We initiated this Trend Report as a way to answer our own questions. How has the world changed for entrepreneurs? What about the customers? What new habits are here to stay? What skills businesses need to pick up in order to be competitive, resilient and successful moving forward? We talked to our partners and friends who also help entrepreneurs and have a vision. Here’s what we found.
The Baby Business Boom
Small and medium businesses have become a force of their own: they are successfully competing against the big companies, which makes sense as they are fast to adapt, they provide personalized service, and risk venturing into new niches.
It helps, too, that they now find it easier to get financed — their economic potential is finally recognised by all players in the financial sector. The governments design support systems, investors have cash to spare, challenger banks compete against the traditional ones in offering them services. There is however still a lot to be done to cover the underserved 51% of Southeast Asia SMEs.
Yet people felt reassured to move into entrepreneurship: opening a small business has become an alternative to having a job. The monthly number of companies started in Singapore has been growing since June, a tendency that wiped out the negative effect of the covid spring months.
New businesses opened in Singapore in 2020 vs 2019
The speed at which the density of business population grows will continue to accelerate. Today countries like the UK or Australia have 15 companies per 1,000 of their population. There is nothing to stop them — and the rest of the world — from doubling up.
Small is the New Big, Fast is the New Sexy
We’ve downsized a lot over the past year, reevaluating roles, spaces, and business lines. In a serendipitous correlation, every purchase seems to have shrunk: from your food delivery basket to the average size of an investment deal. But small doesn’t mean few: we’ve generated more orders and investors funded more companies.
The reason we feel so confident in grabbing everything bit by bit is because the speed of transaction has never been higher. As e-commerce is competing against q-commerce for the customers’ wallets, we get used to quenching a thirst fast.
This incredible ease of making a purchase makes customer time that much more valuable. If you are going to spend an hour on something, it better be good — a line of reasoning that pushes education platforms to rise against Netflix and Youtube in their fight for the customers’ time.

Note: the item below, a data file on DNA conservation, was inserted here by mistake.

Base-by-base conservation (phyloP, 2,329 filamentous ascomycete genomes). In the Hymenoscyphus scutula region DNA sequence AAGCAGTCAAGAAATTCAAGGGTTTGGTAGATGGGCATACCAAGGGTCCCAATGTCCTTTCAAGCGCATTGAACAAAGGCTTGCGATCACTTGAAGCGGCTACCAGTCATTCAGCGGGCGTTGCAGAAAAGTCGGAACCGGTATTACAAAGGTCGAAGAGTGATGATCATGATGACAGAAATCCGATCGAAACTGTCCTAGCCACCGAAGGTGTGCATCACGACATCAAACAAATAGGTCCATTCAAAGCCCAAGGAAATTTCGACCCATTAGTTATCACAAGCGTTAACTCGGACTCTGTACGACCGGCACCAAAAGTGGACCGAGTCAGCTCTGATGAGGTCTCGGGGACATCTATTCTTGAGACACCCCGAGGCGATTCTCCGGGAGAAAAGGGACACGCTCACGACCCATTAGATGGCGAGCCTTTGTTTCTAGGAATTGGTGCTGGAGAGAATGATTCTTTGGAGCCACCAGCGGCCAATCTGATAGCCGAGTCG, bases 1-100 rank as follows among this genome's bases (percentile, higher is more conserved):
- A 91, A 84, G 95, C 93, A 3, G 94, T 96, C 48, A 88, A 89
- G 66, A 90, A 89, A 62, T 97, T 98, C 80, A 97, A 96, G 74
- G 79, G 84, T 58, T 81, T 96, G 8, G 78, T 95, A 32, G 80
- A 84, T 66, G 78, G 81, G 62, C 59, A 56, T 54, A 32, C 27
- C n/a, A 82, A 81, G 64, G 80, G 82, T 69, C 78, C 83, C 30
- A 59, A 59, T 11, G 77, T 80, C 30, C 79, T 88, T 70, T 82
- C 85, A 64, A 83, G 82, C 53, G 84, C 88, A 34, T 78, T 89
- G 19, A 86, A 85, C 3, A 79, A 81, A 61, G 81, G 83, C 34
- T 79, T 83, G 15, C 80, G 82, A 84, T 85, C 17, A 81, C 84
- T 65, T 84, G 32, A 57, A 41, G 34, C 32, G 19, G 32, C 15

From these approaches to clients’ time, two opposite digital fields form. On the one end, an array of businesses excelling at cutting down the time spent on necessities, whether shopping, admin, or taxes. On the other, a fascinating selection of the ways to reinvest the time you saved into learning, having fun, mental wellbeing, or growth.
Service is king, we know that, but the king now rules ruthlessly. The customer expectation bar is raised high, as they want the service to be both seamless and personalized. That includes: being easy to find, no-hassle navigation, getting offered exactly what they came for, fast, convenient, reasonably priced, and with a popping brand experience. Anywhere, anytime, with a friendly promotion, please.
There is a lot to win from this battle: in Southeast Asia alone 40 million new users have joined the digital market, experiencing online products for the first time in their lives. They assimilate fast, and are in no mood to leave — two thirds of the digital pilgrims are reportedly staying.
There is but one way to truly benefit from this meticulousness and it is to recruit the customers to become your allies. Only by letting them be a forming force in the way your business is set up and tuned can you ensure a sweet sailing. Long gone are simple questionnaires and custdev interviews: customers become co-creators and co-founders, engaging in the core fabric of the day-to-day decision making and product design. New formats of customer communication take over: creating platforms for suggesting, testing, and evaluating product features, running customer hackathons, inviting them to internal meetings and structuring teams within the customer community.
The Way We Live
These are the key take outs we found for ourselves and we intend to live by them. You might discover other answers applicable to your business and your journey. We’re happy to have been of help — and excited to start the new chapter.